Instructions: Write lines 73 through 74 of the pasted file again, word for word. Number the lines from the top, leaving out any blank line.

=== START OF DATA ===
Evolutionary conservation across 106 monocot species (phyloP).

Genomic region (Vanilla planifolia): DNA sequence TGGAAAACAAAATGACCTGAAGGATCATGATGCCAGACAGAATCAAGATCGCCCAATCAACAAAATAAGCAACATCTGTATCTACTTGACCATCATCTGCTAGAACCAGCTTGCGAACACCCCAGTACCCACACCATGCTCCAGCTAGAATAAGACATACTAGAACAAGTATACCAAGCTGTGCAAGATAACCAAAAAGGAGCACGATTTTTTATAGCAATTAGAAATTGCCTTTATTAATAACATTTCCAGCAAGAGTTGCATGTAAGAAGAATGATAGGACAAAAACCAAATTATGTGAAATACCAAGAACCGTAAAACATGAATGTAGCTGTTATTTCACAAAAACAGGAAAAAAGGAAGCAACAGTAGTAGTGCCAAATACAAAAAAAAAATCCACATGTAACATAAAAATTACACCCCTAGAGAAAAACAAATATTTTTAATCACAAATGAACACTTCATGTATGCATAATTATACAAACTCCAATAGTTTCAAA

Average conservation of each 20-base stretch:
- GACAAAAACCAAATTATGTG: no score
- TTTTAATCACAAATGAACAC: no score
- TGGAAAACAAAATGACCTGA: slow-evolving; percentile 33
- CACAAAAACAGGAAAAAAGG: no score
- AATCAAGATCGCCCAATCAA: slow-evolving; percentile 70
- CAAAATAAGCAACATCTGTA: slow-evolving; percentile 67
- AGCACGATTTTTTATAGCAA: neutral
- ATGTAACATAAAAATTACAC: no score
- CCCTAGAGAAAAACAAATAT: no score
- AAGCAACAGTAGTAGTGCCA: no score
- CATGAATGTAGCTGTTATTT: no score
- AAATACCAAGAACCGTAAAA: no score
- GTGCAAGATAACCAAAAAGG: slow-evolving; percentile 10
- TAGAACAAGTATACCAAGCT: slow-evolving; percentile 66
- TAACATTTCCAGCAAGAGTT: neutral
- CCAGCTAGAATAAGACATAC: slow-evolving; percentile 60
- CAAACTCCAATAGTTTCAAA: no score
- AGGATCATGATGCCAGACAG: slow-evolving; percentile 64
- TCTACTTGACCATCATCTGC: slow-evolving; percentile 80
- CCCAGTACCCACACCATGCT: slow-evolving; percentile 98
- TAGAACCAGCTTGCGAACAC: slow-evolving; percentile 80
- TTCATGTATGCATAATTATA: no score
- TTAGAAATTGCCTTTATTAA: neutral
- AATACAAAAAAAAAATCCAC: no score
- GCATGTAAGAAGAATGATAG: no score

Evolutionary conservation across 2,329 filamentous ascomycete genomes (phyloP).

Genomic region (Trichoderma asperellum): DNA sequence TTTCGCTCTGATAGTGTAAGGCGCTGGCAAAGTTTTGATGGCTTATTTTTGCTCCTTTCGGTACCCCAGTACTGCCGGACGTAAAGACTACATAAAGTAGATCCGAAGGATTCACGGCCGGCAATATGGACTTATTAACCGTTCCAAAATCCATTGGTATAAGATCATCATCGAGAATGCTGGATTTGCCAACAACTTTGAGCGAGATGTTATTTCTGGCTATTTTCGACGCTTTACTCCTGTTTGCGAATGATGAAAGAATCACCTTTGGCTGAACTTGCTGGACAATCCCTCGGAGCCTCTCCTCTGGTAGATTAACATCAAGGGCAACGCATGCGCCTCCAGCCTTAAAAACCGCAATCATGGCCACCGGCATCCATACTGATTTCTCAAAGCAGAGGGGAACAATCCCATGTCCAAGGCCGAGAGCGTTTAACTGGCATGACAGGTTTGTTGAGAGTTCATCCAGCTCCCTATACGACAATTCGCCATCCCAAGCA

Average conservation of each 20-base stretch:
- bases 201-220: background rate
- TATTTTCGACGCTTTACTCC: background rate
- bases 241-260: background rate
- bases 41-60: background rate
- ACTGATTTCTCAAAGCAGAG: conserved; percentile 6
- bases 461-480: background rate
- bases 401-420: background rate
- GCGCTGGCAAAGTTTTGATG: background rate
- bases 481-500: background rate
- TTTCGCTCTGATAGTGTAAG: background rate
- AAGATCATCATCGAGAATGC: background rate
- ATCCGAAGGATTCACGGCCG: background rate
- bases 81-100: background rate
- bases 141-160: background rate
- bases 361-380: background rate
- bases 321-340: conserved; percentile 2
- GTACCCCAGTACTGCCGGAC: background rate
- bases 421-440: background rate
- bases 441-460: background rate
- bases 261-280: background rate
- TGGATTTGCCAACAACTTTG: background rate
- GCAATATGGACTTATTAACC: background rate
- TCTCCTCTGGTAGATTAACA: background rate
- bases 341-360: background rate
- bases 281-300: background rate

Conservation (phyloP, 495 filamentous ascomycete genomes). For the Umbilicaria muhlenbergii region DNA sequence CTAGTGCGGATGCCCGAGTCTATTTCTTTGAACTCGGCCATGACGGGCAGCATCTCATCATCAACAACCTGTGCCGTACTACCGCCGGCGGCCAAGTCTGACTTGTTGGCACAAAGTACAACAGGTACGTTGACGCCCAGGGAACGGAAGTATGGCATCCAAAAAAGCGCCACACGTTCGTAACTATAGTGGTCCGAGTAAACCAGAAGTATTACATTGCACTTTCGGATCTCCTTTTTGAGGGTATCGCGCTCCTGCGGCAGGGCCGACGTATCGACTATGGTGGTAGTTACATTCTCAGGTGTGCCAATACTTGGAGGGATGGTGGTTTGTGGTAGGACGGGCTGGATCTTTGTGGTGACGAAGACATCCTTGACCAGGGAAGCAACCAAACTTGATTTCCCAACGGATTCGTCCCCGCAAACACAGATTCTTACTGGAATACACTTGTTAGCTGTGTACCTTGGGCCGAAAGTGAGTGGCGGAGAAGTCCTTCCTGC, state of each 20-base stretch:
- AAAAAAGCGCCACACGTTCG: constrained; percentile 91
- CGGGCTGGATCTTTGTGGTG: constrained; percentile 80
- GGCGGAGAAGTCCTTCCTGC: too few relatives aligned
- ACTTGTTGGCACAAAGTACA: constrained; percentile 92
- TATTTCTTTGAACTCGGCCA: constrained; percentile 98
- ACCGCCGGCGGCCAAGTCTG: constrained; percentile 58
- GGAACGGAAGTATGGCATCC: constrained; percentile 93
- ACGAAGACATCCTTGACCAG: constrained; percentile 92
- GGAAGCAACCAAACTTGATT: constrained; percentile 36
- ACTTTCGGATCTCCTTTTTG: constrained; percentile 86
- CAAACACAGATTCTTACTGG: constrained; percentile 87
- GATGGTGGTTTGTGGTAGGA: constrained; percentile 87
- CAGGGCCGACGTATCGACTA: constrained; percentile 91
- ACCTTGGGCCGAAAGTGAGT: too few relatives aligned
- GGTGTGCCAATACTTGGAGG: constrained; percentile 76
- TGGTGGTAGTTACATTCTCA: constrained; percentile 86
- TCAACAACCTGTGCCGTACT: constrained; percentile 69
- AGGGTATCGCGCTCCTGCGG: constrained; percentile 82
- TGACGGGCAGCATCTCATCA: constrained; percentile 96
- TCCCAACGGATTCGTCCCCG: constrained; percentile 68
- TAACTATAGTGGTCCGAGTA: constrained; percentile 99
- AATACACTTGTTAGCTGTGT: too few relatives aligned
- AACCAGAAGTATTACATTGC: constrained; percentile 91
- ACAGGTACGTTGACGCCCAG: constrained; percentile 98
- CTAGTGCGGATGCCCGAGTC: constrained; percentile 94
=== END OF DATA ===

- TGGTGGTAGTTACATTCTCA: constrained; percentile 86
- TCAACAACCTGTGCCGTACT: constrained; percentile 69